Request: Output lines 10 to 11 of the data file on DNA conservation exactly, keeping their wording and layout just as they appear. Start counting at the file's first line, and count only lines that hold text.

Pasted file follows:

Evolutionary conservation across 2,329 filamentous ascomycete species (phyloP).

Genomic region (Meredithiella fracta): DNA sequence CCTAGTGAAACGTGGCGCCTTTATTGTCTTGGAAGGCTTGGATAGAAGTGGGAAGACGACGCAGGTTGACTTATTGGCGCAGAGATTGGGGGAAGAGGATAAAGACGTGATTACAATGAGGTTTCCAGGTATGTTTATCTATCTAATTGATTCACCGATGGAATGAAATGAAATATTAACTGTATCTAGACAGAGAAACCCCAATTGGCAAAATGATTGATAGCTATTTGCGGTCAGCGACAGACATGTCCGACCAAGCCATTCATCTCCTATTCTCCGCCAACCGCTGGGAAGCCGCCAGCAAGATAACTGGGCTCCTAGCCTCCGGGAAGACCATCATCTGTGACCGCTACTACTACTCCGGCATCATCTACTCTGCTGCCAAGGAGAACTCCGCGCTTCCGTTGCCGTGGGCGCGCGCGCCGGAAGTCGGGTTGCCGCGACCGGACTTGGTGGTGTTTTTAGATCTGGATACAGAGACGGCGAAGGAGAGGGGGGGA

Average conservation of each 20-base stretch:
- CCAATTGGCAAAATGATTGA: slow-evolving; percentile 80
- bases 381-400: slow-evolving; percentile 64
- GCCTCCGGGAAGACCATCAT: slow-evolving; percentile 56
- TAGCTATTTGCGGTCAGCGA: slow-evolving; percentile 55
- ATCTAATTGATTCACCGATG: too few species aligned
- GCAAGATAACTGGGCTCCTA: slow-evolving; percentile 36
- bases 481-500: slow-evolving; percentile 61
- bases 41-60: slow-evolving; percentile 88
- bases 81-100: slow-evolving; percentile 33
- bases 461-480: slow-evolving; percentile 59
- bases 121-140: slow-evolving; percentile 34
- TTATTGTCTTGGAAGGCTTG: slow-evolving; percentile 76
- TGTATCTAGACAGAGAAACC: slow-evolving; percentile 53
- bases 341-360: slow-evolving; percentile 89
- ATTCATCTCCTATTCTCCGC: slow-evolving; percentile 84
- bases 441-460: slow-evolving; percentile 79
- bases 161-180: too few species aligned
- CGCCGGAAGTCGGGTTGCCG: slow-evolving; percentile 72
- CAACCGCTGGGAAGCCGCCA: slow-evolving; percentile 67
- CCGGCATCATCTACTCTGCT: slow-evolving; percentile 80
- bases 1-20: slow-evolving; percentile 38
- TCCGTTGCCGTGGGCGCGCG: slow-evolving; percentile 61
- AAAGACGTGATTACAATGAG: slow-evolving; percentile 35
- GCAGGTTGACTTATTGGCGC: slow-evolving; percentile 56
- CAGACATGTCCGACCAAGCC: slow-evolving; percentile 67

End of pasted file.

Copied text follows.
- bases 481-500: slow-evolving; percentile 61
- bases 41-60: slow-evolving; percentile 88